To estimate energy, nutrient intake and diet adequacy in school-aged children based on the Mexican National Health and Nutrition Survey 2006 (ENSANUT 2006).
Food intake data from food frequency questionnaires was analyzed for 8 716 children aged 5 to 11 years. Energy and nutrients intake and adequacy were obtained. Comparisons were made at regional, urban/rural areas, socioeconomic status (SES) and nutrition status (body mass index and height/age).
Median energy intake was 1501 kcal/d (percent adequacy: 88.0). Overweight and obesity prevalence was 25.5%. Stunting prevalence was 10%. Children at lowest SES, indigenous and from rural communities showed the highest inadequacies for vitamin A, folate, zinc, and calcium. Overweight children and those highest SES had higher risk of excessive intakes.
Coexistence of over- and undernutrition reflects a polarized model of nutrition transition among Mexican children.
To document the energy and nutrient intake of Mexican preschool children using data from the Mexican National Health and Nutrition Survey 2006 (ENSANUT 2006).
Dietary data from 3 552 children less than 5 years old collected through a semi-quantitative food frequency questionnaire were analyzed. Energy and nutrient daily intakes and adequacies were calculated. Comparisons were made by geographic region, residence locality, and socioeconomic status.
The Mexico City region showed the highest energy (103.2%), carbohydrate (109.9%), and fat (110.1%) adequacies. The highest proportion of preschoolers with energy and micronutrients inadequacy (adequacy
Provincial nutrition surveys of adults were conducted between 1990 and 1999 in Canada. Eight reports have been issued, and one is forthcoming. The purpose of this study was to estimate the national dietary intake of adult Canadians, using the publicly available data. Group mean-nutrient-intake data from 16 915 adults, aged 18 to 84 years, from published provincial reports were collated by age and sex for each of 9 provinces (Manitoba data were unavailable). Using Canadian census data appropriate to the year of collection, intake data were weighted to provide 1 national intake value for each nutrient, by 8 age and sex categories. In general, the energy and nutrient intake of adults decreased with age. For every age group, with the exception of vitamin C, intake of nutrients by men was greater than that by women. On the basis of a comparison of recently recommended intakes (Dietary Reference Intakes), the nutrients that are of concern because of inadequate intake include dietary fibre, calcium, magnesium, and folate. The data demonstrate the impact of folate fortification on folate intake; the mean intake became twice that of prefortification levels. This study used group mean-intake data; therefore, we cannot make definitive conclusions about the prevalence of inadequacy for the nutrients. Because of limitations with some provincial response rates, our data should not be construed as representative of the Canadian population. However, because these surveys were completed between the 19701972 Nutrition Canada Survey and the 2004 Canadian Community Health Survey, these population-weighted data might be a useful point of comparison for monitoring trends in nutrient intake from food.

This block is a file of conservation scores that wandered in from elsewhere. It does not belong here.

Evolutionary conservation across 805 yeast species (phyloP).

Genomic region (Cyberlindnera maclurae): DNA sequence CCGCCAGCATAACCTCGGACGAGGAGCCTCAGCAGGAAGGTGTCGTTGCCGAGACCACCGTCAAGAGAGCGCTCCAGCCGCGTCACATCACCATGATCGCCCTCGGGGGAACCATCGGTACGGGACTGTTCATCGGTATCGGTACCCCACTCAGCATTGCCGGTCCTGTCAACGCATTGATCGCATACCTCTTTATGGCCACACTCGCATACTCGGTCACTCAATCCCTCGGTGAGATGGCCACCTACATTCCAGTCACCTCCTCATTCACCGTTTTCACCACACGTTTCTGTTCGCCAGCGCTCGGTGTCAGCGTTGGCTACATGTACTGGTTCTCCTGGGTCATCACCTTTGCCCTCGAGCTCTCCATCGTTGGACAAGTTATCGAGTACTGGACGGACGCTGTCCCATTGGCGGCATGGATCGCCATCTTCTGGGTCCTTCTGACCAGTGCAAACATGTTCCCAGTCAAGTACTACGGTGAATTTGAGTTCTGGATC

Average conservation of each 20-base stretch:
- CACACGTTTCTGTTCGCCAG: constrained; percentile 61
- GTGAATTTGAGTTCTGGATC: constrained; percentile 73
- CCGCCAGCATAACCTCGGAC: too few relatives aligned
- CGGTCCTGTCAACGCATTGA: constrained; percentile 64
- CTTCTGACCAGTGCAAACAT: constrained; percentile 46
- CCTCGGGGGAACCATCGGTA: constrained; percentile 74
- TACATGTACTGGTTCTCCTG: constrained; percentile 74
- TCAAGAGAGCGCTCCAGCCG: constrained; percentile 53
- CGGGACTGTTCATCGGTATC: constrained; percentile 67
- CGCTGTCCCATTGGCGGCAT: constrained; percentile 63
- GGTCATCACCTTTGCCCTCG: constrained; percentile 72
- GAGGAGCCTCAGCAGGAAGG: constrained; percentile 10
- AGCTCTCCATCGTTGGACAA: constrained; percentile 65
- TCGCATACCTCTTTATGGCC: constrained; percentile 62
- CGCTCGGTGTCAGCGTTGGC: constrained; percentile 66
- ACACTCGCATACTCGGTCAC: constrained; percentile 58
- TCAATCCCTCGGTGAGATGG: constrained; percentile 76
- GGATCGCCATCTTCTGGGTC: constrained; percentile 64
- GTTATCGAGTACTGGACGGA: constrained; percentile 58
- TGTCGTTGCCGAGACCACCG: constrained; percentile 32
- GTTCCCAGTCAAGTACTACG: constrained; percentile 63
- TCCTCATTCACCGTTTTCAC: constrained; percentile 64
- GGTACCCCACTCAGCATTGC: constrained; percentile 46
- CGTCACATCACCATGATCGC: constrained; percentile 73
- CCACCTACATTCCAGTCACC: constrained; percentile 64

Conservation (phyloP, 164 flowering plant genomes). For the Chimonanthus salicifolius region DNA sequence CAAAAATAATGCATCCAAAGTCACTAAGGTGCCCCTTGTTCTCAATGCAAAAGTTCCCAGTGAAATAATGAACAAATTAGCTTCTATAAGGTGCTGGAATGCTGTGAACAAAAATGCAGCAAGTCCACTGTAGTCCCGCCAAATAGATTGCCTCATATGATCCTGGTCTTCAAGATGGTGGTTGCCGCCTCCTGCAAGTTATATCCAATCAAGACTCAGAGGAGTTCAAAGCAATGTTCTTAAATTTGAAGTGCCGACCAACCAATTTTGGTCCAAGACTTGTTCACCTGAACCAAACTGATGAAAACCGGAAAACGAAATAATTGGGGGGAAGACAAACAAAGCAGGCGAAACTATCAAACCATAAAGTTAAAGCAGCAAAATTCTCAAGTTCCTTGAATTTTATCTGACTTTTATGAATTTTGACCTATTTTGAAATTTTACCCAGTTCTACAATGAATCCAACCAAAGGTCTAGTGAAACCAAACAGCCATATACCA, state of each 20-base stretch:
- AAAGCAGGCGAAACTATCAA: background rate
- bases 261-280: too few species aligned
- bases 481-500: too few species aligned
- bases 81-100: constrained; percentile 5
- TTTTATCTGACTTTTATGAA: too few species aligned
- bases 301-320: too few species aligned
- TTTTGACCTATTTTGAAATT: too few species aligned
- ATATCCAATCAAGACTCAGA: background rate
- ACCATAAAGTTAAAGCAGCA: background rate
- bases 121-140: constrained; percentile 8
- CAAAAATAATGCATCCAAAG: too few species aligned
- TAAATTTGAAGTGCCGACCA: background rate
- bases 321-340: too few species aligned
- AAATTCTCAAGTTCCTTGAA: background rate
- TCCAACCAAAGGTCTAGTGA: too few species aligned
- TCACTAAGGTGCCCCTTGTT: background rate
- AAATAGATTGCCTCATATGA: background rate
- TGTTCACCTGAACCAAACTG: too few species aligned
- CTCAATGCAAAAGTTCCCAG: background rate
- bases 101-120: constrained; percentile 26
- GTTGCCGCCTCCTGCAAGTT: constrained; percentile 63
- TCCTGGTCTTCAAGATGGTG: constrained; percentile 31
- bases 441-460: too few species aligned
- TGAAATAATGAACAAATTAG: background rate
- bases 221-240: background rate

In 2006, 20 % of adolescents aged 12-17 years used dietary supplements. Persons with high physical activity levels as well as those with high education levels consumed dietary supplements more often than others. Many supplement users used only one single-nutrient supplement. A similarly large proportion of users consumed one supplement with multiple nutrients. Most often supplements containing vitamin C, magnesium, B-vitamins, vitamin E and calcium were used.